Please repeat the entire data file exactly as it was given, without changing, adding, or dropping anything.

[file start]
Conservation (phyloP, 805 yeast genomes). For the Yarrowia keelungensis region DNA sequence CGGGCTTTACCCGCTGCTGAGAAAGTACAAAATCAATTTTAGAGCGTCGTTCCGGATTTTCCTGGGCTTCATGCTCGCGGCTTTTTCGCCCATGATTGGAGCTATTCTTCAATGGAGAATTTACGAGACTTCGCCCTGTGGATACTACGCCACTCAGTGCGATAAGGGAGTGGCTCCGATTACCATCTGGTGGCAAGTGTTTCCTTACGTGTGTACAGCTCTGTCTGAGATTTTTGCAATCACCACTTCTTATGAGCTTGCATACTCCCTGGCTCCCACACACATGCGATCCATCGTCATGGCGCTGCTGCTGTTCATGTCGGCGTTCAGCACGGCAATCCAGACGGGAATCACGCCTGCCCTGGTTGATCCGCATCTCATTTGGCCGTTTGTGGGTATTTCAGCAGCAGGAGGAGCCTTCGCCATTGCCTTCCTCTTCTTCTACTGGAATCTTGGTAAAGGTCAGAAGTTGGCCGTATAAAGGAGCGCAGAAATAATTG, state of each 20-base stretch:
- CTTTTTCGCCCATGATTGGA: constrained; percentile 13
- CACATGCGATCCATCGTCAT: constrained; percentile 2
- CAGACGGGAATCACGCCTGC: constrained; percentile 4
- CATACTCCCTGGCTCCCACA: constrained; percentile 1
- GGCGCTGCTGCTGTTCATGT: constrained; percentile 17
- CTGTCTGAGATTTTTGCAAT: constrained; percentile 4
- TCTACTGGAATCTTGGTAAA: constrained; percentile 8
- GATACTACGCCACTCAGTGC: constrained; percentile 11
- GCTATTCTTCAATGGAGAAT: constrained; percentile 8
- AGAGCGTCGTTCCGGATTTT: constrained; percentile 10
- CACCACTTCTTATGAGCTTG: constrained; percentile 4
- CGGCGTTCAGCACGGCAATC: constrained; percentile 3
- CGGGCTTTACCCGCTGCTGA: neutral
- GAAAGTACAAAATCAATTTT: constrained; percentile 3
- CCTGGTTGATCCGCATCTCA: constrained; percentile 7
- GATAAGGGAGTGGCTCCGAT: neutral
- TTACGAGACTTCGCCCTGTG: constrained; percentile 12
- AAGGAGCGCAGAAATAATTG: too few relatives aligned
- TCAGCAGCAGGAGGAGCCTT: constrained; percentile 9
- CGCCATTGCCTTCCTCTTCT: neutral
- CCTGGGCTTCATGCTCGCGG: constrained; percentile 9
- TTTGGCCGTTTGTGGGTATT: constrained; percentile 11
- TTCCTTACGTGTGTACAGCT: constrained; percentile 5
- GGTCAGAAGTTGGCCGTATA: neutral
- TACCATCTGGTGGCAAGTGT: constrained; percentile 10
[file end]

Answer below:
Conservation (phyloP, 805 yeast genomes). For the Yarrowia keelungensis region DNA sequence CGGGCTTTACCCGCTGCTGAGAAAGTACAAAATCAATTTTAGAGCGTCGTTCCGGATTTTCCTGGGCTTCATGCTCGCGGCTTTTTCGCCCATGATTGGAGCTATTCTTCAATGGAGAATTTACGAGACTTCGCCCTGTGGATACTACGCCACTCAGTGCGATAAGGGAGTGGCTCCGATTACCATCTGGTGGCAAGTGTTTCCTTACGTGTGTACAGCTCTGTCTGAGATTTTTGCAATCACCACTTCTTATGAGCTTGCATACTCCCTGGCTCCCACACACATGCGATCCATCGTCATGGCGCTGCTGCTGTTCATGTCGGCGTTCAGCACGGCAATCCAGACGGGAATCACGCCTGCCCTGGTTGATCCGCATCTCATTTGGCCGTTTGTGGGTATTTCAGCAGCAGGAGGAGCCTTCGCCATTGCCTTCCTCTTCTTCTACTGGAATCTTGGTAAAGGTCAGAAGTTGGCCGTATAAAGGAGCGCAGAAATAATTG, state of each 20-base stretch:
- CTTTTTCGCCCATGATTGGA: constrained; percentile 13
- CACATGCGATCCATCGTCAT: constrained; percentile 2
- CAGACGGGAATCACGCCTGC: constrained; percentile 4
- CATACTCCCTGGCTCCCACA: constrained; percentile 1
- GGCGCTGCTGCTGTTCATGT: constrained; percentile 17
- CTGTCTGAGATTTTTGCAAT: constrained; percentile 4
- TCTACTGGAATCTTGGTAAA: constrained; percentile 8
- GATACTACGCCACTCAGTGC: constrained; percentile 11
- GCTATTCTTCAATGGAGAAT: constrained; percentile 8
- AGAGCGTCGTTCCGGATTTT: constrained; percentile 10
- CACCACTTCTTATGAGCTTG: constrained; percentile 4
- CGGCGTTCAGCACGGCAATC: constrained; percentile 3
- CGGGCTTTACCCGCTGCTGA: neutral
- GAAAGTACAAAATCAATTTT: constrained; percentile 3
- CCTGGTTGATCCGCATCTCA: constrained; percentile 7
- GATAAGGGAGTGGCTCCGAT: neutral
- TTACGAGACTTCGCCCTGTG: constrained; percentile 12
- AAGGAGCGCAGAAATAATTG: too few relatives aligned
- TCAGCAGCAGGAGGAGCCTT: constrained; percentile 9
- CGCCATTGCCTTCCTCTTCT: neutral
- CCTGGGCTTCATGCTCGCGG: constrained; percentile 9
- TTTGGCCGTTTGTGGGTATT: constrained; percentile 11
- TTCCTTACGTGTGTACAGCT: constrained; percentile 5
- GGTCAGAAGTTGGCCGTATA: neutral
- TACCATCTGGTGGCAAGTGT: constrained; percentile 10